Evolution of Math

I have largely solved a problem to my satisfaction that has been bothering me since I was about 20 years old: How did humans evolve to be able to do math and physics in a world with no obvious need for such mental capacities?

The key insight, I think, is that the language of logic is useful to describe many of the patterns that we humans have evolved to discover and recognize. Whereas mathematicians deal in inviolate rules, and indeed this seems to be at the heart of useful math, the language of logic deals efficiently in rules of thumb which are very often wrong. I speculate here on how biological information systems, ultimately the brain and nervous system, evolved. Humans are social and information held by one person is profitably conveyed to another thru language. If there was a reason to believe some proposition then there was very often a reason for another person to believe the same proposition without going thru the cost of acquiring it as the first person did. Such a transfer is indeed often mutually advantageous. “There are lions at the water hole in the evening” is a useful proposition to convey.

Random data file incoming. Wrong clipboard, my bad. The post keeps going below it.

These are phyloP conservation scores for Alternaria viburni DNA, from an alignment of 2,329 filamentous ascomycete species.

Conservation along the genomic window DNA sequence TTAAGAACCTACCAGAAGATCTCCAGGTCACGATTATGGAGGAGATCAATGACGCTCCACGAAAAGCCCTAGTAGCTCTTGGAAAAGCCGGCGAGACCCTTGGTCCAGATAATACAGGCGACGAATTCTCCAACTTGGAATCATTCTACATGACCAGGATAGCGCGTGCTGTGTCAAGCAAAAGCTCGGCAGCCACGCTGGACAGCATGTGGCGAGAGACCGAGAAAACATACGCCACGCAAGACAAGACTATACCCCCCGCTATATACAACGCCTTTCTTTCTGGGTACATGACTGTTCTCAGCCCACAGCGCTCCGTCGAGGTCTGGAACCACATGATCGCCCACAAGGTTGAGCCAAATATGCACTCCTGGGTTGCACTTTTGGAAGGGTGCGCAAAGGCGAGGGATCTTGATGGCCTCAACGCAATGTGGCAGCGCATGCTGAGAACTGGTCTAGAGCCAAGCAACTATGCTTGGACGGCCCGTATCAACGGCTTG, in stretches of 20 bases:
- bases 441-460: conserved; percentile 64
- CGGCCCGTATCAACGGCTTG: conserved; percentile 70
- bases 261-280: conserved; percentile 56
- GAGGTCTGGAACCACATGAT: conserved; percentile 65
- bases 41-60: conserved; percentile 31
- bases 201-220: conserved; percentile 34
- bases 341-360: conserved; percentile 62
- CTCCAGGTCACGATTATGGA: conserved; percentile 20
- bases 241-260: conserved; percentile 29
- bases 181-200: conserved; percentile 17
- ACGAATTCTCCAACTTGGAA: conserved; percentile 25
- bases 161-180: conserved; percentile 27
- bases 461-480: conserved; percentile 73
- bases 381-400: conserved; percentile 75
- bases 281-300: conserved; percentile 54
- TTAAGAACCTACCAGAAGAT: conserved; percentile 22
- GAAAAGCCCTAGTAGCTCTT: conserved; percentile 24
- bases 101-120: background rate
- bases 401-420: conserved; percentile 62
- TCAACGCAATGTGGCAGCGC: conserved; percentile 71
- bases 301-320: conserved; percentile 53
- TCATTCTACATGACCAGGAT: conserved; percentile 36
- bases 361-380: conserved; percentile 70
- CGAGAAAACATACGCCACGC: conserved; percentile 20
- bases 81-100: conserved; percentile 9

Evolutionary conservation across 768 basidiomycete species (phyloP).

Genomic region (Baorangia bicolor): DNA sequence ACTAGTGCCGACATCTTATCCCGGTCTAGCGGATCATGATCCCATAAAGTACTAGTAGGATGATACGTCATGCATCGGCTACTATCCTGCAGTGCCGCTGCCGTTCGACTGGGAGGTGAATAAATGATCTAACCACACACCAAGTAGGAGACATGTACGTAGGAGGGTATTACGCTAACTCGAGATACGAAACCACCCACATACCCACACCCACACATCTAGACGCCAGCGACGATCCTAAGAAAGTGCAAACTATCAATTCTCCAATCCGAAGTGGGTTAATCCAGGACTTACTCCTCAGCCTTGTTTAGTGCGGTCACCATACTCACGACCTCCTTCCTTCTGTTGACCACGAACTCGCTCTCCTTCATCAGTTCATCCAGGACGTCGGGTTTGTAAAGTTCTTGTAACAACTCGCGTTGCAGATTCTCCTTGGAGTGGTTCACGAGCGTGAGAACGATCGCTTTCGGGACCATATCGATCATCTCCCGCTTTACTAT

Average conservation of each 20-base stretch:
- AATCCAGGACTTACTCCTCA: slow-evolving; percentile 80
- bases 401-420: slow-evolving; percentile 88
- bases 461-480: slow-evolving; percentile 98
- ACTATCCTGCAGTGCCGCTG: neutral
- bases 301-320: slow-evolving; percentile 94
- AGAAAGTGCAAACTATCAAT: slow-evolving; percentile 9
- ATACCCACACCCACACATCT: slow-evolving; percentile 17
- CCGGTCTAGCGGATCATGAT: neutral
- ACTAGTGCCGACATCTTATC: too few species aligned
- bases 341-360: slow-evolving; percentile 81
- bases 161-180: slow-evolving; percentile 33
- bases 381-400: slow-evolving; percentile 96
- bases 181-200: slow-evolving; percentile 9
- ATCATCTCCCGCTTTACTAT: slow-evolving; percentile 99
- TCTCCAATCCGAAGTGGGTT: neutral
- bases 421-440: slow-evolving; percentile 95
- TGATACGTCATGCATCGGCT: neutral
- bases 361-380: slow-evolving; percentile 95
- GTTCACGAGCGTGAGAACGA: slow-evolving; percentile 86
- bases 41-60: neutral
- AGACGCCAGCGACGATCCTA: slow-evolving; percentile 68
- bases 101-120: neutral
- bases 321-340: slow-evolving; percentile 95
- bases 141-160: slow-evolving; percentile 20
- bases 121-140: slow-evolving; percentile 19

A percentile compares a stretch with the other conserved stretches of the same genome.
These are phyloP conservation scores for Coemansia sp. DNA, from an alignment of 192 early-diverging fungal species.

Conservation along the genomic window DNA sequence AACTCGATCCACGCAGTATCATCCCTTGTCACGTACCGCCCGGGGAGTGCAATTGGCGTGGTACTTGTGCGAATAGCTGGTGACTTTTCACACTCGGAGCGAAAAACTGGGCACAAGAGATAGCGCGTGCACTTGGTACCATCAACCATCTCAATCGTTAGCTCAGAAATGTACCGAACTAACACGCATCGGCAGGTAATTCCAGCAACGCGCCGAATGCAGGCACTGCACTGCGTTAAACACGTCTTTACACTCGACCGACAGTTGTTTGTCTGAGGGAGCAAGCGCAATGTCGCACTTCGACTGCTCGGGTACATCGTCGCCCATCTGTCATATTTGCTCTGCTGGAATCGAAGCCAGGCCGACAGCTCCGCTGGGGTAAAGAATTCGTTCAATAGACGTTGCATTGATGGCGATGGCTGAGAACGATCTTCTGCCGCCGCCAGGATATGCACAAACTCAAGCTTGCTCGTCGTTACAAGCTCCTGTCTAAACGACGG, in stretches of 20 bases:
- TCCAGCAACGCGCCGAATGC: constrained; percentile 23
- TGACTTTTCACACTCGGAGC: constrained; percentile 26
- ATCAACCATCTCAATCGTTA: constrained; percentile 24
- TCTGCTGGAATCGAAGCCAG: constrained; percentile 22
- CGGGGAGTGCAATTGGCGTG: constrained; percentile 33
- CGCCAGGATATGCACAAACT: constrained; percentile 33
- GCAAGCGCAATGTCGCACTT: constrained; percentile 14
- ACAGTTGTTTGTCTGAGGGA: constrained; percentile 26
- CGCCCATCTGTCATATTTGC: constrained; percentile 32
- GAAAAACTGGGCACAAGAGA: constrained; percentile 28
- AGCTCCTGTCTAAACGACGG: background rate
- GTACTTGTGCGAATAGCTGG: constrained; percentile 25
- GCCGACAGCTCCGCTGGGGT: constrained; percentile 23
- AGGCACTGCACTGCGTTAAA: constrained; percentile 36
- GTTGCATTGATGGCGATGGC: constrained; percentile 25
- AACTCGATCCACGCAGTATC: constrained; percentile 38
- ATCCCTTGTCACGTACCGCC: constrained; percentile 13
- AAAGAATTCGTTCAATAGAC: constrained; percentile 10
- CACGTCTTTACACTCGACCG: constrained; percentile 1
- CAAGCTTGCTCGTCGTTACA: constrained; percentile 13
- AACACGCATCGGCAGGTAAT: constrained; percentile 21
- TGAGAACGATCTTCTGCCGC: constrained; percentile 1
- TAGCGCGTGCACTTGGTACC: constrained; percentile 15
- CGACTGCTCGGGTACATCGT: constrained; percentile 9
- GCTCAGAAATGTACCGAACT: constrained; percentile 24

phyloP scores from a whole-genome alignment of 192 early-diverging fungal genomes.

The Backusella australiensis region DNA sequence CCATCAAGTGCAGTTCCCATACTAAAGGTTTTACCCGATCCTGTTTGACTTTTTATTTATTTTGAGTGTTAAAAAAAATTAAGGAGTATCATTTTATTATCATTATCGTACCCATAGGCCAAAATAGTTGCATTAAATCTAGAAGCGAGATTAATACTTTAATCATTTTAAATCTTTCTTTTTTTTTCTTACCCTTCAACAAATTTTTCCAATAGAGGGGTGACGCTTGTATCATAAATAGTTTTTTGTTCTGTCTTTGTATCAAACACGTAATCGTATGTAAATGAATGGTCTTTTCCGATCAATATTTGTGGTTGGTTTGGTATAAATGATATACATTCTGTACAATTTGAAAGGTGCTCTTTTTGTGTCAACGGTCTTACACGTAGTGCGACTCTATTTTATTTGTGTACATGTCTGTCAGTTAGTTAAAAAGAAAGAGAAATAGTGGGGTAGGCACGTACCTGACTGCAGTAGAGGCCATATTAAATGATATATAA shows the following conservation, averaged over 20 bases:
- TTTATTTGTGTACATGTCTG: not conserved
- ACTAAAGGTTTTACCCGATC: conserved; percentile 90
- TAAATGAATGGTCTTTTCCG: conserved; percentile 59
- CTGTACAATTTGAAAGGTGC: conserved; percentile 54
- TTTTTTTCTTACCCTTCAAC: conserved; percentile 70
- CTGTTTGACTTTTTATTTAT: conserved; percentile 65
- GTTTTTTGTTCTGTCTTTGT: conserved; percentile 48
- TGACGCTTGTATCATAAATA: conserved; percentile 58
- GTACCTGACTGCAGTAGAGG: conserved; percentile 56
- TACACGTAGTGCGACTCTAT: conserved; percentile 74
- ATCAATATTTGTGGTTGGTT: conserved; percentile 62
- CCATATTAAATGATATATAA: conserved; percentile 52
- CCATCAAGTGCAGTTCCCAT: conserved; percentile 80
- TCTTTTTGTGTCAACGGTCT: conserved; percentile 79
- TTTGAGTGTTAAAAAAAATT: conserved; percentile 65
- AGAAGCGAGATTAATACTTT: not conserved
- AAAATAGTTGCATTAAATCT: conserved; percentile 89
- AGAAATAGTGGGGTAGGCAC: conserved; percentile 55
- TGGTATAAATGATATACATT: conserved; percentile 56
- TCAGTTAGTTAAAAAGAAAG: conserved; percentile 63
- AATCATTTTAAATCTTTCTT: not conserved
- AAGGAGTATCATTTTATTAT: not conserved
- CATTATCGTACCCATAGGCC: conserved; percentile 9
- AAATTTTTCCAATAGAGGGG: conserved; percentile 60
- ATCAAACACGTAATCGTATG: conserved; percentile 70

It is sometimes beneficial to X for X to cause someone else Y to believe something that is not true. The brain sorts information and builds larger models and requires that these models be consistent. This is a source of resistance to new information. Merely hearing a proposition became an untenable reason for belief. Sometime in the last few hundred thousand years we evolved language to describe why we believed things and the concept of proof arose. At the time this was to help fit the new information into older models, and perhaps to displace some parts of the old models. This new language was the logic.

The notion of propositions that were inviolate was the origin of mathematics. The noun phrases in such propositions were imperfect abstractions of things in the world. The real world had no inviolate propositions, but with these new ‘things’ (called “ideals” by Plato) we could deal with inviolate rules. This must have seemed mere sophistry to the practical people of the day but it led to the math and physics that underpins today’s technology.

The world then was complex as it is today. Dealing with the physical world was perhaps complex enough to develop our ability to think about complex situations, even with imperfect propositions. Dealing with other people (think politics) was even more challenging. That such a mental capacity can transfer to mathematical maturity is a bit of a stretch.

To count, Are big numbers real?, x,